Relations between the U.S. and China seem chillier and chillier, but you'd never know that reading this item on China's Foreign Ministry website last May:
"President Xi Jinping has recently replied to a letter from Ms. Sarah Lande, a friend of his in the U.S. state of Iowa," the item began. "Xi Jinping pointed out, I visited the beautiful state of Iowa twice, and have forged an indissoluble bond with the city of Muscatine.
"The Chinese and American people are both great people and our friendship is not only a valuable asset, but also an important foundation for the development of bilateral relations. The Chinese people are ready to keep on joining the American people in strengthening friendly exchanges, pushing forward mutually beneficial cooperation, and jointly promoting the well-being of the two peoples.
"Xi Jinping encouraged Ms. Lande and his other old friends in the state of Iowa to continue sowing the seeds of friendship and making new contributions to the friendship between the two peoples." https://www.fmprc.gov.cn/…
It would be easy to view this remarkable item as a cynical attempt by Beijing to improve Xi Jinping's image. China's leaders appreciate that the Xi people outside China know is the Xi who imprisons Uyghurs, denies Hong Kong promised freedoms, crushes domestic dissent, abandons market reforms, threatens Taiwan and gives the Communist Party an ever more central role.
Yet while they don't make him Mr. Nice Guy, there is no reason to doubt Xi's warm ties to Iowa, which he visited when he was a county official in 1985 and again as vice president in 2012. People are complicated. Even Attila the Hun is said to have had a soft side. (https://www.smithsonianmag.com/…)
What's open to doubt is the relevance of those ties to international affairs. Amid the hoopla surrounding Xi's appointment to an unusual third and possibly lifetime term as China's leader, it's fair to ask whether his connection with Iowa as a person has affected him as a politician. In general, what is the impact on statesmen of personal contact with foreign lands and people?
The precedent that comes to mind is Isoroku Yamamoto, the Japanese admiral who planned Japan's 1941 sneak attack on Pearl Harbor. Yamamoto had studied at Harvard and served two tours in Washington as naval attache.
Knowing America's industrial might, he opposed war with the U.S. Ordered to plan an attack despite his misgivings, he decided Japan's only chance was an early knockout blow. Otherwise, America's ability to build ships and planes would prove decisive in a protracted U.S.-Japan war. It was, then, Yamamoto's knowledge of the U.S. that led to the attack on Pearl Harbor.
Xi Jinping isn't planning a military attack on the U.S. -- or so Americans must hope. But his 10 years as China's leader have felt like an attack on democracy, freedom, rule of law and other American values. Under Xi, China is challenging the world order fashioned by the U.S. and its allies.
When Xi visited Iowa in the 1980s, did anyone guess he would end up like this? Terry Branstad didn't. I asked the former Iowa governor that question at the DTN Ag Summit last December. He seemed as baffled as anyone by Xi's evolution.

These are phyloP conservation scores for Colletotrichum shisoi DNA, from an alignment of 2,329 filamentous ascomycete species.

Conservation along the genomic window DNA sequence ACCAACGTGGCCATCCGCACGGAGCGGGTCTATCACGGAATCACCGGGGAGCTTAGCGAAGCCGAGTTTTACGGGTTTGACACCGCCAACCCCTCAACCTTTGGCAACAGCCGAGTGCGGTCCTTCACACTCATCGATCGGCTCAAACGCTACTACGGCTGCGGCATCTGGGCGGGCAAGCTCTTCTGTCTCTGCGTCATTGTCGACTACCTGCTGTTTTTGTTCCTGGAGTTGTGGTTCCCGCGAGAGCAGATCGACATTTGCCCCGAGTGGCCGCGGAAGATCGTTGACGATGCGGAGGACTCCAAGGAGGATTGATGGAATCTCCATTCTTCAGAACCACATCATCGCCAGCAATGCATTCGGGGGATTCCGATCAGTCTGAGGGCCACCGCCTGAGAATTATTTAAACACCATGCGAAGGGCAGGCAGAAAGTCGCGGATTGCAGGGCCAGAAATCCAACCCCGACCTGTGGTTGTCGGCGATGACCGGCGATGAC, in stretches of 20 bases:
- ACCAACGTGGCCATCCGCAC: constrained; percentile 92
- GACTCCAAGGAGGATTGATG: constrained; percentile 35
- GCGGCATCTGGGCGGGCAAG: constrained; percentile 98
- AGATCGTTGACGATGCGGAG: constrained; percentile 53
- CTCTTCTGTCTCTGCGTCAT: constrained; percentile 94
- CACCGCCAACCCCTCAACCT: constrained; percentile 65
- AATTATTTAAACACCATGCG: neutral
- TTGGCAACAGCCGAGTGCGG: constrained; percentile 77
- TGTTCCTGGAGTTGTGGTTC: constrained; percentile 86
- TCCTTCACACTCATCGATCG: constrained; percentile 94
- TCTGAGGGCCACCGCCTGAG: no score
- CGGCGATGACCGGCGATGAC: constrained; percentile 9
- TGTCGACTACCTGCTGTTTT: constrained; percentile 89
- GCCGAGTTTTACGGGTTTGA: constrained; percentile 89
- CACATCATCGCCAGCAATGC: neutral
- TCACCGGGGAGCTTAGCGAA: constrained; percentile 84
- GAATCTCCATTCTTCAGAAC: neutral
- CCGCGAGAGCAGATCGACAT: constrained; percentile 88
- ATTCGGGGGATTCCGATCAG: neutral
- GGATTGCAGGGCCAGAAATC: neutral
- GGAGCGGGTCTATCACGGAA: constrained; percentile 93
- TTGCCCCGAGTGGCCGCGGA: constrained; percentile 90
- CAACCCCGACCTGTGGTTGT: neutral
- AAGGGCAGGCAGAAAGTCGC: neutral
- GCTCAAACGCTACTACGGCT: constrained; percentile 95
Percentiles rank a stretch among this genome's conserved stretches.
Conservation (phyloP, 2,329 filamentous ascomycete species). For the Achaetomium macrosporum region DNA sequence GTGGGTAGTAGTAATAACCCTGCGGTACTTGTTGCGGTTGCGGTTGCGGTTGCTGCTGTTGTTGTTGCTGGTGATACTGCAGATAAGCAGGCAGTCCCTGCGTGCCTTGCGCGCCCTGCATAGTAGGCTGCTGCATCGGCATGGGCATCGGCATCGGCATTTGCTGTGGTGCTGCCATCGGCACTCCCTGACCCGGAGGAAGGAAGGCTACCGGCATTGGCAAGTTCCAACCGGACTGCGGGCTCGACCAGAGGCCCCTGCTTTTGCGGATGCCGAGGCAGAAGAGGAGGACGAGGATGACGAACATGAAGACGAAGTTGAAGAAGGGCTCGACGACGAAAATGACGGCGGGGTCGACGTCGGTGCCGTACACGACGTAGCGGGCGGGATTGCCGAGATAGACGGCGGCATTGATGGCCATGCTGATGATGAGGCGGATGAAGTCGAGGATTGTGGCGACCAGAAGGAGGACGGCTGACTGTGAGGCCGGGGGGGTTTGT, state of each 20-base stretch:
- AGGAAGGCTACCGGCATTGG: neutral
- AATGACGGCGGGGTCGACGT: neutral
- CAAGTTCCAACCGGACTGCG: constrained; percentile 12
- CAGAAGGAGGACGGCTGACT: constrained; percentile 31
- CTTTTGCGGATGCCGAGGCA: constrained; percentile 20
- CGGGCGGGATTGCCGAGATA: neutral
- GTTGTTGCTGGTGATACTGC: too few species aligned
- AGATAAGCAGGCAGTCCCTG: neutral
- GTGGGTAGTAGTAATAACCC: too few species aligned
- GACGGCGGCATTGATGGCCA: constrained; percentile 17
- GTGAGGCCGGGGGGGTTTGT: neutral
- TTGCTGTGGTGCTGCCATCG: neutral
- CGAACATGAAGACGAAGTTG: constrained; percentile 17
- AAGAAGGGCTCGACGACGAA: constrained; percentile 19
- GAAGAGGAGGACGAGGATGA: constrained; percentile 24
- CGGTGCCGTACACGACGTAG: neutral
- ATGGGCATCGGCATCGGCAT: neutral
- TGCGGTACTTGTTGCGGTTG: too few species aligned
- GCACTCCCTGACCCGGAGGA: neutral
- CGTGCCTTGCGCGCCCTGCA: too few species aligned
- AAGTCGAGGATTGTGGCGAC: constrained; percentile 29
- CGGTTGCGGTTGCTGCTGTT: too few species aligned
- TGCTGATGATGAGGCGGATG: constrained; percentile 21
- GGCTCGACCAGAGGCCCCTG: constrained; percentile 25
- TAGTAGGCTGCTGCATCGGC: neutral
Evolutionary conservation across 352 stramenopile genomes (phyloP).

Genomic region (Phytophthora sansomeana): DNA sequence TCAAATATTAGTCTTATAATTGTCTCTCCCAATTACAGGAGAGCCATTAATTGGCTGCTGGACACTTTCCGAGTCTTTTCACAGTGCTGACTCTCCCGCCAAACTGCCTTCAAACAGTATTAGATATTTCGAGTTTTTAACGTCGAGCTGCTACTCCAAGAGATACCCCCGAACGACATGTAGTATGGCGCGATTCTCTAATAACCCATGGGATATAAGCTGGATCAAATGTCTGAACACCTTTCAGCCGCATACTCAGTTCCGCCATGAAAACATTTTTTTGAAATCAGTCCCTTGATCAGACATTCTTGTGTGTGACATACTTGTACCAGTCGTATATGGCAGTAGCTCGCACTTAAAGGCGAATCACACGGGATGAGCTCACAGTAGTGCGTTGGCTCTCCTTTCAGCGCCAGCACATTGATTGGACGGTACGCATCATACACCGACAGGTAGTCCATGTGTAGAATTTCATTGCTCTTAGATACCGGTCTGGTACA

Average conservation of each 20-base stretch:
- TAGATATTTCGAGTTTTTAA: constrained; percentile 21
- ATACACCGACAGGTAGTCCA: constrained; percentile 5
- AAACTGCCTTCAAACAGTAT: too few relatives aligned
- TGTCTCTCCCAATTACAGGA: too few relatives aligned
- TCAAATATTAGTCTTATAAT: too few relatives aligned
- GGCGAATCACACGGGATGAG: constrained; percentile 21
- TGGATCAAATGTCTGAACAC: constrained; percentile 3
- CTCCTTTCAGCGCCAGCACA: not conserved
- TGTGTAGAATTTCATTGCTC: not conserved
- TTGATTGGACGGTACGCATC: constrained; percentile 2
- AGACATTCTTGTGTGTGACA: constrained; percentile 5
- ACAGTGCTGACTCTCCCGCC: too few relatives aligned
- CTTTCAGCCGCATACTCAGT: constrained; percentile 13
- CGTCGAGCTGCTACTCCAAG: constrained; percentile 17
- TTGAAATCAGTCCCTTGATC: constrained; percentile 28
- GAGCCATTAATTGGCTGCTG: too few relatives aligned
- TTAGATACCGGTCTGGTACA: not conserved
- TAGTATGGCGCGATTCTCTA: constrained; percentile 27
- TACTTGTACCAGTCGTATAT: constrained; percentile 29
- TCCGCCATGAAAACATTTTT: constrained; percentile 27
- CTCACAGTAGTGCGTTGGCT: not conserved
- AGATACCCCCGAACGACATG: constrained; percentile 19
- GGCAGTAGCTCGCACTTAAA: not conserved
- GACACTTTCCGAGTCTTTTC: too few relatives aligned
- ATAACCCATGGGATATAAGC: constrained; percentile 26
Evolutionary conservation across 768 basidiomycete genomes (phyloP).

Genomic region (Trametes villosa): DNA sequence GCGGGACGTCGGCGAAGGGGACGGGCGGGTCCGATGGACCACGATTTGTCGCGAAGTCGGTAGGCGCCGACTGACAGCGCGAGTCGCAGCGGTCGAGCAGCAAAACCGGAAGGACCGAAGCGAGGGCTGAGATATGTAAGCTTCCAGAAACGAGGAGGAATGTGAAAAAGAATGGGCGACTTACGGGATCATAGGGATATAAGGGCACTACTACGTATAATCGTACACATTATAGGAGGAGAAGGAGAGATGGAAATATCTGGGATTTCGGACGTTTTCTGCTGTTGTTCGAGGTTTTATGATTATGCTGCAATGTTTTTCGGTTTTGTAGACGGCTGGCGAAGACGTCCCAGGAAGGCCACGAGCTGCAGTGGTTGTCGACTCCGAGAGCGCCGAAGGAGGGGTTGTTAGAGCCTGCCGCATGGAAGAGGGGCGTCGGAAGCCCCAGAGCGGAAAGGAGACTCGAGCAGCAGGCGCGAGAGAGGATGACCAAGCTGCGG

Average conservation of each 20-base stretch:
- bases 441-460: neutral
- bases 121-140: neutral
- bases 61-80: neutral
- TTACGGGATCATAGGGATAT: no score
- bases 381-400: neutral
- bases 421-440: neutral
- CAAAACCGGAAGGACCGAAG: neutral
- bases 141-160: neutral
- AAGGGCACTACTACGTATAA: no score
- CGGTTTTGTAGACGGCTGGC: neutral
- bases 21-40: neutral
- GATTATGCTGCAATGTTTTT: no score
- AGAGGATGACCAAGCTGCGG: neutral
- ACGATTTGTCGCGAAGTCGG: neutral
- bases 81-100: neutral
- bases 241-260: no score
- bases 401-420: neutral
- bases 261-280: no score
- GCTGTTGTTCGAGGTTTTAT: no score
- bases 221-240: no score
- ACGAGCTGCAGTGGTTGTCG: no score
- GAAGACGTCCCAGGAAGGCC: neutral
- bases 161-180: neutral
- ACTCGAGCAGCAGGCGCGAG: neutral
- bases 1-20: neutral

Branstad has had a cordial personal relationship with Xi since the 1980s. When Branstad arrived in Beijing as ambassador to China during the Trump administration, Xi and his wife had the Branstads over to dinner. Still, Branstad was hard pressed to explain how a guy known as a reformer when he was a lower-level official came to promote heavier-handed Communist Party control as president.
Certainly Xi's fondness for Iowa hasn't prevented U.S.-China relations from going south since he became president in 2012. They're so chilly now that some pundits even talk of a "new Cold War."
That's an analogy worth contemplating. In some ways it's off-the-mark. During the Cold War, U.S.-Soviet trade was miniscule. U.S.-China trade is enormous.
Although both countries are trying to rely less on the other, they remain each other's largest trading partners. For U.S. agriculture, China is by far the No. 1 export market.
Leaders in both countries refer to each other as competitors, not enemies. President Biden's latest National Security Strategy calls for "out-competing China." By contrast, it says Russia needs "constraining." (https://www.whitehouse.gov/…)
Some aspects of the relationship do recall the Cold War, though. One is the unanimity of opinion in Washington, where hawkishness has become the only safe China stance. Speaking up for better relations would be political suicide, like being "soft on Communism" during the Cold War.
Then there's export controls. The U.S. used them to deny the Soviets access to U.S. technology. Now the Biden administration has imposed restrictions on exports of advanced semiconductors and chip-making equipment to China.
A scary similarity involves crisis management. With tensions over Taiwan running high, a misunderstanding could easily trigger an unintended war. Yet according to a retired senior diplomat who was involved in China policy, the U.S. and China have a "highly attenuated ability to deal with a crisis" with "no reliable military-to-military communications."
Only after the 1962 Cuban missile crisis did the U.S. and the Soviets develop a crisis-management mechanism. New Cold War or no, the U.S. and China shouldn't wait for a crisis.
Urban Lehner can be reached at firstname.lastname@example.org
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